Becoming Visible: My Life with ‘Invisible Illness’

I am a face of “Invisible Illness”. I want to show you what one symptom of living with an “invisible” me is like, in hopes others struggling with illness, disease & the purgatory of Undiagnosis know “I see you” to give others insight what my invisible illness looks like. So let me take off my mask..

ER5-18-14

I live with multiple Autoimmune diseases; often referred to “Invisible Illnesses” because these diseases cannot be seen to the naked eye. Because of this, many who are diagnosed with Autoimmune diseases, like Crohn’s Disease or ulcerative colitis, are not taken seriously because physically looking at me, you cannot see the physical toll the internal destruction and irreversible damage.
My invisible illness means taking upwards of 20 pills a day. Some of these medications include daily or daily injections, monthly infusions, etc. Some are so harmful, they016aa680ca304250b0560f8f52076eb0ac84a29bef must be identified as “black box” medications. This means death is a possibility and has been reported as the cause of death in some patients. I don’t say this to scare anyone, but medications for chronic illness can be huge decisions that can greatly impact your quality of life, not to mention your finances, social life, holiday celebrations & major milestones in your family’s life. it doesn’t show the anxiety of knowing some weeks I’ve had to make the choice of being able to afford groceries or medications. It doesn’t show the hundreds of denials from insurance companies, stacks of appeals my doctors and I have fought endlessly for & the major disappointment of never getting the medications I need in order to be able to save an organ. It doesn’t show you the thousands of prescriptions I’ve taken since age 15. It doesn’t show the guilt of failing multiple medications & never knowing when a drug that will work for you shows up. It doesn’t show the guilt, missing out on amazing opportunities & chances to achieve my goals.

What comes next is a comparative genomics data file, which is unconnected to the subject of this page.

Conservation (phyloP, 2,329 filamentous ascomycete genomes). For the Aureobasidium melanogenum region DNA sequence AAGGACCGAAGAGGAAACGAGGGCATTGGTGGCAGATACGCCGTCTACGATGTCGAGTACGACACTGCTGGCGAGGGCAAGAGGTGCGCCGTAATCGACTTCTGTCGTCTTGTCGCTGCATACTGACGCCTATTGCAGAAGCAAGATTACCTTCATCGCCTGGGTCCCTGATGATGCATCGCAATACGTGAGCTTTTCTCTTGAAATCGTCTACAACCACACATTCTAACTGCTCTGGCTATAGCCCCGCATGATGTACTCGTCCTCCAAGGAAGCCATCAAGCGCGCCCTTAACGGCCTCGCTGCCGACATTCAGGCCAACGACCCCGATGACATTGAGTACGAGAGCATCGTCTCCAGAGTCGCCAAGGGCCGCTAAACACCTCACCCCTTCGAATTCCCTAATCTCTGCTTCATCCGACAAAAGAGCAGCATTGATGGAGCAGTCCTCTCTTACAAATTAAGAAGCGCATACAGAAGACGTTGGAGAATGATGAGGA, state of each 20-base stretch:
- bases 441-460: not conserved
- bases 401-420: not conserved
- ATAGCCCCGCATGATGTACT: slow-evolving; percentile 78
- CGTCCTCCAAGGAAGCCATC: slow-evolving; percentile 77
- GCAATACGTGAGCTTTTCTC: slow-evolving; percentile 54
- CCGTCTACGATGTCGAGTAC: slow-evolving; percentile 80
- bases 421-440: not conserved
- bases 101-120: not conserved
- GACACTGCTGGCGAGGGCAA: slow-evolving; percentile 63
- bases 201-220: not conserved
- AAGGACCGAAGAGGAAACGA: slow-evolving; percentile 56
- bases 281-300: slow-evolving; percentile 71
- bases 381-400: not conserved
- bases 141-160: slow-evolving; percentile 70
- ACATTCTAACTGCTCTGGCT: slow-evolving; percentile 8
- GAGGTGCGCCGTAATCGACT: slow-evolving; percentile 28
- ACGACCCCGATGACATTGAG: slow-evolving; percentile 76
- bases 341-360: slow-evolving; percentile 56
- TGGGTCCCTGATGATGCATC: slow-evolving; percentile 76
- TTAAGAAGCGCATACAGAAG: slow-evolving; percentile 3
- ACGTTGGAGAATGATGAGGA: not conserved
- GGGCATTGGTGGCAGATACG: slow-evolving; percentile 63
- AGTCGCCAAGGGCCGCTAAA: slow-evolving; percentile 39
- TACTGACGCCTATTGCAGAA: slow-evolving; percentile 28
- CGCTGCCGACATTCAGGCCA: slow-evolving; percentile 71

My invisible illness is located in nearly every organ: skin, small bowel, large & small intestine, rectum, esophagus, sympathetic nervous system, musculoskeletal system, deteriorating bones due to long-term steroid use & joints that begin to fuse together. You cannot see the obstructions in my intestine, the ulcers in my esophagus, the number of times I’ve thrown up, nor time spent on the bathroom floor writhing in pain. You can’t see the amounts of blood in my stool that makes me so anemic I’ve required blood transfusion. What others can’t see is an infection in my intestinal tract, the long-term side effects of small doses of chemotherapy injected weekly and monthly infusions. Invisible illness is blood clots, respiratory infections, sepsis, pancreatitis, exploratory surgeries, fusing of bones, inflammation of eyes, ulcers in the nose and mouth, insomnia, osteoporosis. it causes cancers, changes in weight, my skin, my hair & my self-esteem. It doesn’t show tubes, PICC lines, NG tubes or preps for surgery. It doesn’t show anxiety, withdrawal from friends or the lasting effects of PTSD many patients experience after traumatic & near-death experiences.

It doesn’t show the self-esteem Iose every time I look in the mirror and don’t recognize the reflection, wondering where the “old me” went and what, if anything, I can do to get her back. There are times my illness becomes visible. My eyes sink in, I’m visibly tired, swimsuvery pale. Sometimes I’m thin, making it more apparent. Rude, uninvited comments like “you look much healthier than before”, only to be left thinking “was I that fat before??”